It’s an age-old question that’s also very timely as we approach the season of haunted houses, scary movies and encounters with Halloween zombies and ghouls stopping by to beg for candy. Why is horror so popular? Why does something strange or even repulsive still make us want to look? Gary Vaughn, a University of Cincinnati associate professor of English, digs into the underlying themes of the popular TV show, “American Horror Story: Freak Show” to explore these questions. Vaughn is among the UC faculty to be well represented at the conference of the Midwest Popular Culture Association/Midwest American Culture Association which takes place Oct. 1-4, at the Hilton Cincinnati Netherland Plaza Hotel downtown.
Vaughn’s presentation examines the FX network’s “American Horror Story: Freak Show” in terms of its danger and allure of “monsters” as well as what he calls the show’s “bait-and-switch appeal to its audience that starts out in voyeurism but ends in reflection.”
“While the plot landscape of ‘Freak Show’ may have more dead ends than a new subdivision and the blunt sexuality may make us squirm in horror more intellectual than psychological, these writing choices are, I believe, deliberate attempts to make us, the audience, confront our own stereotypes about difference and ‘disability,'” says Vaughn.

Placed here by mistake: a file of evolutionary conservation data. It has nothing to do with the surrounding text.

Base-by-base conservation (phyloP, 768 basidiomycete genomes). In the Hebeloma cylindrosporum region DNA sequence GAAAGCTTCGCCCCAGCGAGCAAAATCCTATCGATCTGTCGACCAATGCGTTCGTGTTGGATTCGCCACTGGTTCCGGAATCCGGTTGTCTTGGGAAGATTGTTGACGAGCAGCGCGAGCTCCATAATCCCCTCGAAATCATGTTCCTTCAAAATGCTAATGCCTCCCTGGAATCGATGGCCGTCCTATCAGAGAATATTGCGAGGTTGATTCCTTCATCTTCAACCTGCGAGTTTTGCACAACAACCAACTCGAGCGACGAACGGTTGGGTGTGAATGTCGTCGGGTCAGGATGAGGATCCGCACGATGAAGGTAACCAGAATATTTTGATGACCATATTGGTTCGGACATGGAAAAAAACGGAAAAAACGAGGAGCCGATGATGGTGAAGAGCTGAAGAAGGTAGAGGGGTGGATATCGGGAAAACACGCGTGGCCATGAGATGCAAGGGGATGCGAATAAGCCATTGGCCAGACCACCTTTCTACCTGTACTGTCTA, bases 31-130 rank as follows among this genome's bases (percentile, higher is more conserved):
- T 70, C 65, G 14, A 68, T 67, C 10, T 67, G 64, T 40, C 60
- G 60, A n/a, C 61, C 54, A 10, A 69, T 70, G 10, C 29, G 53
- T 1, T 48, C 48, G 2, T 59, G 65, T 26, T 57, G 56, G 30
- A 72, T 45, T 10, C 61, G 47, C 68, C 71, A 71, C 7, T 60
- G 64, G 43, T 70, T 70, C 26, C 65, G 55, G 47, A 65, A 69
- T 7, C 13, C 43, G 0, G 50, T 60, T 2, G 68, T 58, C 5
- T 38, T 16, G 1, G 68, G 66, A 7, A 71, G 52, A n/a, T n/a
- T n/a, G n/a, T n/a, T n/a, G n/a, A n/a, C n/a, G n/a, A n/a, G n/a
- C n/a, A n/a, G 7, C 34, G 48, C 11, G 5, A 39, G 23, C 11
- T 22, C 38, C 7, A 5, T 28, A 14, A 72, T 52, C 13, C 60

Vaughn explains that the beginning of this television viewing experience is similar to that of audiences that used to pay to take a seat at the carnival side shows of the 19th century – shows that featured the bearded lady or two-headed animals. There’s an attraction to “oddities” outside of our everyday experience.
“As the series unfolds, we’re forced to confront what we consider issues of freakishness,” Vaughn continues. “The ‘freaks’ in the series have their own sense of justice, their own sense of trust – sometimes misplaced – and their own ethics. In many instances, they demonstrate more admirable human qualities than the town’s so-called ordinary characters,” explains Vaughn.
Vaughn says while the show has been criticized for its over-the-top performances, disjointed plots and graphic sex and violence, “Freak Show” also forces audiences to consider the out of the ordinary as part of our social desire to separate people that we see differently than ourselves, including the disabled or the “abnormal.”
“‘Freak Show’ forces us to confront our own intellectual fears about difference, about diversity and about fears of change,” says Vaughn. “It takes us from the voyeuristic appeal at the beginning of the season to getting us to pause and think about who might be the ‘real’ freak – what’s so bad about being ‘abnormal’ or an anomaly?”